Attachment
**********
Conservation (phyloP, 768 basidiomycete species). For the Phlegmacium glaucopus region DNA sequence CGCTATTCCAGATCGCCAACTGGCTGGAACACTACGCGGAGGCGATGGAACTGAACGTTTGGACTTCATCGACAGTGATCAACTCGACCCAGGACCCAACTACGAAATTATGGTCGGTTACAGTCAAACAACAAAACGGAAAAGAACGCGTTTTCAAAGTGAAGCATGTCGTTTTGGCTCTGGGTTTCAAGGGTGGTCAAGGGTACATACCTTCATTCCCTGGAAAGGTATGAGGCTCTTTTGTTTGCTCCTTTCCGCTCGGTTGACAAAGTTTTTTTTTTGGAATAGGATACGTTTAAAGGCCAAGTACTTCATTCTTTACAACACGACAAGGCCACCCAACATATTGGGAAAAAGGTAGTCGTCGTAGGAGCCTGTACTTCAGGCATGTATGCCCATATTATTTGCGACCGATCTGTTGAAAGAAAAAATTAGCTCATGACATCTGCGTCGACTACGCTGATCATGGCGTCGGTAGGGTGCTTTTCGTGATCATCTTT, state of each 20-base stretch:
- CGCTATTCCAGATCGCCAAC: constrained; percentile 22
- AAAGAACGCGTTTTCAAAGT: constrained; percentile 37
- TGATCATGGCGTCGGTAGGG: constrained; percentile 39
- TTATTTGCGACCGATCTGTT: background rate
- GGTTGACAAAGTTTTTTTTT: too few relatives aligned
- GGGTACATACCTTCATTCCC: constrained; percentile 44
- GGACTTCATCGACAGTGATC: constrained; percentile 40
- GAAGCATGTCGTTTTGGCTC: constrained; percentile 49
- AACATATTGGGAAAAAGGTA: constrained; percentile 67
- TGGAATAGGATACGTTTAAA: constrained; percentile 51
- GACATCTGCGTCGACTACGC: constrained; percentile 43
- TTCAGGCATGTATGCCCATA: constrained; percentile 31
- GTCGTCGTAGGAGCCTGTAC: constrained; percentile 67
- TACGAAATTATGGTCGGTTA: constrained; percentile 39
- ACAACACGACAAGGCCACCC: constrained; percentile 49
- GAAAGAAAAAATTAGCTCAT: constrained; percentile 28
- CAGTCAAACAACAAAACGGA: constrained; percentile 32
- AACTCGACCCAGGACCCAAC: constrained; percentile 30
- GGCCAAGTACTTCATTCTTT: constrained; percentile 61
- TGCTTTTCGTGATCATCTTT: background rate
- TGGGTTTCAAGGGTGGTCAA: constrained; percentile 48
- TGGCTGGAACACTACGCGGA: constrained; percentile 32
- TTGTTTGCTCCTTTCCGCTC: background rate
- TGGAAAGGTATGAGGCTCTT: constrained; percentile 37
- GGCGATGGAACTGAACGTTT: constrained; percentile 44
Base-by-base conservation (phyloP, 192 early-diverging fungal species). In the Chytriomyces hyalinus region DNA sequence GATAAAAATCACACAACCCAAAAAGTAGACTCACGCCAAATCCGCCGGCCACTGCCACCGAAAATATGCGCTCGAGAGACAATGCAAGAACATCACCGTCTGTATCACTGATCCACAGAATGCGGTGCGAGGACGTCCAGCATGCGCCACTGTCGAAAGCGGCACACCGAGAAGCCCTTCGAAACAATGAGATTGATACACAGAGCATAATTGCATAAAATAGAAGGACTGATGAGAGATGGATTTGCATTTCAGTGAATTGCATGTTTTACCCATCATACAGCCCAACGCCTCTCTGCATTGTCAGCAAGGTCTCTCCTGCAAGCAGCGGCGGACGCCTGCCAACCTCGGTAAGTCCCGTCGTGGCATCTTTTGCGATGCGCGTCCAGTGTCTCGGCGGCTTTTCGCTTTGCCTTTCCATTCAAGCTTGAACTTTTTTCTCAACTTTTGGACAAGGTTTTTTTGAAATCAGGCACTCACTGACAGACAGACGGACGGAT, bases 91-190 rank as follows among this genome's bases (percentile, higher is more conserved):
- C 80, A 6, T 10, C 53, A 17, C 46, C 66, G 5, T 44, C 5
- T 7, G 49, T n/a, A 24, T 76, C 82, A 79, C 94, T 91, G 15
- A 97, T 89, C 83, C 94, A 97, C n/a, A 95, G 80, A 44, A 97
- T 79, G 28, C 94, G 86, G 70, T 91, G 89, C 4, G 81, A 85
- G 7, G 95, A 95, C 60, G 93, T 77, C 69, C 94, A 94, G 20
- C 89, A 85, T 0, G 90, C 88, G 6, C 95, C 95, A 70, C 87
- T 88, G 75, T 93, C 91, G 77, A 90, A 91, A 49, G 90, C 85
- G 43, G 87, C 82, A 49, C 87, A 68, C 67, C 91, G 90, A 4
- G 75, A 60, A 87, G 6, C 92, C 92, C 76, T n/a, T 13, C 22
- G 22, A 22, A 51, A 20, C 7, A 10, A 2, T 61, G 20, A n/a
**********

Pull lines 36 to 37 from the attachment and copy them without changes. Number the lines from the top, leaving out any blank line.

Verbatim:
- G 75, A 60, A 87, G 6, C 92, C 92, C 76, T n/a, T 13, C 22
- G 22, A 22, A 51, A 20, C 7, A 10, A 2, T 61, G 20, A n/a